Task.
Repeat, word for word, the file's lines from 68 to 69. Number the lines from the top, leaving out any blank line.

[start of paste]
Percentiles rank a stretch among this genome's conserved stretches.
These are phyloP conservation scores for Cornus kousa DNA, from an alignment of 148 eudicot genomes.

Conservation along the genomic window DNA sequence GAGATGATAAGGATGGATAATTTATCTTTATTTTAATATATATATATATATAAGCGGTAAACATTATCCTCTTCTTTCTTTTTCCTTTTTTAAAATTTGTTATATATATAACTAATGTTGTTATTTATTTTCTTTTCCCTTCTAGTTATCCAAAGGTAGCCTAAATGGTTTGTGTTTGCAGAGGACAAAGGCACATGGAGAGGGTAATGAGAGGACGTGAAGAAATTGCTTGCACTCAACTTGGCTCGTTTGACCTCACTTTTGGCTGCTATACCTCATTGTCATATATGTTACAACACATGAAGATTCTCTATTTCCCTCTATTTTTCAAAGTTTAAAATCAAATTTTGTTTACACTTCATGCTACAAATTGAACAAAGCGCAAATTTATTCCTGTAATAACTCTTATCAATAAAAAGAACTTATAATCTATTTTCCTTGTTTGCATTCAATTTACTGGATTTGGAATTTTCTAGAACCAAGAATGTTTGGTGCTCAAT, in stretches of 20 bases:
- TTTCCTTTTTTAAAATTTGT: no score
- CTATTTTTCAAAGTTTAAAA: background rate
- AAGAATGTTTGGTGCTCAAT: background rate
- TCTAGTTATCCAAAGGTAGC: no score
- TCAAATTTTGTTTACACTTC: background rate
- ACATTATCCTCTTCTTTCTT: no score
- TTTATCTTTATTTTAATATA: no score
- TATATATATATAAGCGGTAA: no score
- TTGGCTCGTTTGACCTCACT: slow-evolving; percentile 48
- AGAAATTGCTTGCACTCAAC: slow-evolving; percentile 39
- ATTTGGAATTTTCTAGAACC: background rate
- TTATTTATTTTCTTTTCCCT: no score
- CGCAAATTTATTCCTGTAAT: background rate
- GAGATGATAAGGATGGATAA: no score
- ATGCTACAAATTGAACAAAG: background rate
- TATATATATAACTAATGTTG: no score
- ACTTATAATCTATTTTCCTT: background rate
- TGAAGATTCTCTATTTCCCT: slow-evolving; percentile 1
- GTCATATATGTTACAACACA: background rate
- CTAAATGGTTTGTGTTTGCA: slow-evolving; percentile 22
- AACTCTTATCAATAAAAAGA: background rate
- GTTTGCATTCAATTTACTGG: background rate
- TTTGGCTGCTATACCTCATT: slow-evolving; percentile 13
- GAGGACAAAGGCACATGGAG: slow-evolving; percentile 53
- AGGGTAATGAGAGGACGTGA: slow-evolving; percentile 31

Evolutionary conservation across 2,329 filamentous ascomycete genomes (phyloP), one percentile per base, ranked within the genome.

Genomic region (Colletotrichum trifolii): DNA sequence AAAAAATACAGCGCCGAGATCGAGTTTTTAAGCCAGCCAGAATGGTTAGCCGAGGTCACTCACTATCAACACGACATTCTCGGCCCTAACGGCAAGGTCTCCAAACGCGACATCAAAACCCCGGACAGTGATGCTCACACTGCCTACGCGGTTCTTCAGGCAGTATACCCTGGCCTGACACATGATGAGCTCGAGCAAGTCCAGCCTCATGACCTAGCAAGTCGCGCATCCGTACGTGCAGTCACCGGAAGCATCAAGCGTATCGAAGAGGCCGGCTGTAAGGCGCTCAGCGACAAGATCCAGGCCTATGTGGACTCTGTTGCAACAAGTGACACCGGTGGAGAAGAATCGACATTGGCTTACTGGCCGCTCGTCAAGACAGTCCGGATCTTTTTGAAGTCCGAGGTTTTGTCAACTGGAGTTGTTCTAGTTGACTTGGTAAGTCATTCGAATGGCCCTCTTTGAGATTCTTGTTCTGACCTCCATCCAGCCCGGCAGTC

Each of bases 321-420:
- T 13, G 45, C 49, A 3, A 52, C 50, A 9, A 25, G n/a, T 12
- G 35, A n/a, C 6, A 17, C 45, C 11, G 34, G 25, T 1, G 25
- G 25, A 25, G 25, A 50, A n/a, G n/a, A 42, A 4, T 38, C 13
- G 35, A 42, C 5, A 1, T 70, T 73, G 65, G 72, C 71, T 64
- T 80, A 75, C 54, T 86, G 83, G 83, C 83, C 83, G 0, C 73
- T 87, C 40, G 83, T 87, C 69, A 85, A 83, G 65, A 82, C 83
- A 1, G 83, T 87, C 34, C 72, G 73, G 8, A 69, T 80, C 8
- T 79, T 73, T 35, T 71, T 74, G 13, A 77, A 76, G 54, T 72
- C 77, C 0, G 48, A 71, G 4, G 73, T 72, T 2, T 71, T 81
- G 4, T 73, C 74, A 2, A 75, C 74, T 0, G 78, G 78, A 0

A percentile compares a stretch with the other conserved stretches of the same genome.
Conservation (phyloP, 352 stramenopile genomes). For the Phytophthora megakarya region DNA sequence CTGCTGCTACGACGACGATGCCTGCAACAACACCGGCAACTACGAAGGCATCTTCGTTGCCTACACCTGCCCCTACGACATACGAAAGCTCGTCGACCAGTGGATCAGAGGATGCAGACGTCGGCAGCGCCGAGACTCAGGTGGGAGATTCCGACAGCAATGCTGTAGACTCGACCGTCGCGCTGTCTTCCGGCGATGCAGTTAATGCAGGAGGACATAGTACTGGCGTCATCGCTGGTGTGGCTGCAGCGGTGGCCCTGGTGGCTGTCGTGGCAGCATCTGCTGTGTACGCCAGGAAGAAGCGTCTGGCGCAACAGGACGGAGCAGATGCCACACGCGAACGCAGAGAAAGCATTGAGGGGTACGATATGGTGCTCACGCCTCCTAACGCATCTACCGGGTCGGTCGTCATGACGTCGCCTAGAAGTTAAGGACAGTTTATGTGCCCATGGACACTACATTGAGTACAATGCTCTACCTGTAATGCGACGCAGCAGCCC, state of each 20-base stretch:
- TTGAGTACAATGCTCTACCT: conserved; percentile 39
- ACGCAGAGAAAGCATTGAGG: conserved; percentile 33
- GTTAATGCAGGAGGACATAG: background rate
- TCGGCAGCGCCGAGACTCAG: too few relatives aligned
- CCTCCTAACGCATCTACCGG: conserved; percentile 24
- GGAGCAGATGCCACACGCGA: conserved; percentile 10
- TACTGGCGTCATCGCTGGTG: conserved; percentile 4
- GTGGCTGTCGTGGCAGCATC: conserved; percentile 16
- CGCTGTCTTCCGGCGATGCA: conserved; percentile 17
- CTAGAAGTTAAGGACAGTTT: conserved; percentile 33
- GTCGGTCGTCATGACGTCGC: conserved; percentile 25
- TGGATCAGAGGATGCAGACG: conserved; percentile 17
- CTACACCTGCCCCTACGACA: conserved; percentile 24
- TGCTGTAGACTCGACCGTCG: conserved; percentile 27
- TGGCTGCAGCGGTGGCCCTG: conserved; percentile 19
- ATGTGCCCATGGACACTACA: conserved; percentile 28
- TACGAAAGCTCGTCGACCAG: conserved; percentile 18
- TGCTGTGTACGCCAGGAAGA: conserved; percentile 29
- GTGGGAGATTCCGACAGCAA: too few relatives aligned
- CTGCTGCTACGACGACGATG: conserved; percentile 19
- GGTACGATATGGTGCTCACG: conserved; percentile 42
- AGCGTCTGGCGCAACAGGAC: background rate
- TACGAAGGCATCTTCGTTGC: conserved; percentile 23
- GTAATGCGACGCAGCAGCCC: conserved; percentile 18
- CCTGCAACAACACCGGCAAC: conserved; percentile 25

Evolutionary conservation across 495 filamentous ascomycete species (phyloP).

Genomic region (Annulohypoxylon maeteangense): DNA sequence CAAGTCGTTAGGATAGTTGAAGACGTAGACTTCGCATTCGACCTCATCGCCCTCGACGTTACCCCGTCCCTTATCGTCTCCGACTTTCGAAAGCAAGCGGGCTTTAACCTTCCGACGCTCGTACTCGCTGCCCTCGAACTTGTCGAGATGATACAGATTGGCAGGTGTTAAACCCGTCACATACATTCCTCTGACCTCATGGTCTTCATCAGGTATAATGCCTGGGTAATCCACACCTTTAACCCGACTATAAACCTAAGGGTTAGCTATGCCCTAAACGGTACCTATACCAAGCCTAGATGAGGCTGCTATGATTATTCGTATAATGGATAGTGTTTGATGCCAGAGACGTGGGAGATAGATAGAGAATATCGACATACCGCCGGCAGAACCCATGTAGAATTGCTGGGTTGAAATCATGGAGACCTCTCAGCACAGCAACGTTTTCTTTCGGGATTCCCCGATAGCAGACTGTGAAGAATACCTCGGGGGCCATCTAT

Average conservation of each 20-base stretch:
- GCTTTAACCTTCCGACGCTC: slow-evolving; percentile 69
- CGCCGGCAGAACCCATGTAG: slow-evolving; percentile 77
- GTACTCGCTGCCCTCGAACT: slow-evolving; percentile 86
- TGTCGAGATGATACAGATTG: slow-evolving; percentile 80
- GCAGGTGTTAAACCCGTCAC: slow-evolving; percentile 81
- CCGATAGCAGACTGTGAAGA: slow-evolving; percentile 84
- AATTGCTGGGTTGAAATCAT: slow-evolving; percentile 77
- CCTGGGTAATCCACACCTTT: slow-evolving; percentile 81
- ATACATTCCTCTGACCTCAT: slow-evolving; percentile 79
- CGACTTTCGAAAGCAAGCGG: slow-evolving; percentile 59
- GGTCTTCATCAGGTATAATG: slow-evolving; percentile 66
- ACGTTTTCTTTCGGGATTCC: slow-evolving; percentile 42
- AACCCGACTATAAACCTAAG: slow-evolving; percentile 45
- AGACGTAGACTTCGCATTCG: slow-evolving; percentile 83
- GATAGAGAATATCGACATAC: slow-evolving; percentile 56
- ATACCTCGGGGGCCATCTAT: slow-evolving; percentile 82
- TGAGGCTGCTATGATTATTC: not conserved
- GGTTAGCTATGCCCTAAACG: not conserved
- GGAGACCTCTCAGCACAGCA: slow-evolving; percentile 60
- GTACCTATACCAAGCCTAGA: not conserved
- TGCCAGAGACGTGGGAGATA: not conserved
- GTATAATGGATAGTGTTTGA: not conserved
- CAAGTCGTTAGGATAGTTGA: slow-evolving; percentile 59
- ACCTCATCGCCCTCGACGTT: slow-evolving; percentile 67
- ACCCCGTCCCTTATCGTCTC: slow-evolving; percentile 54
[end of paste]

- CCTGCAACAACACCGGCAAC: conserved; percentile 25

Evolutionary conservation across 495 filamentous ascomycete species (phyloP).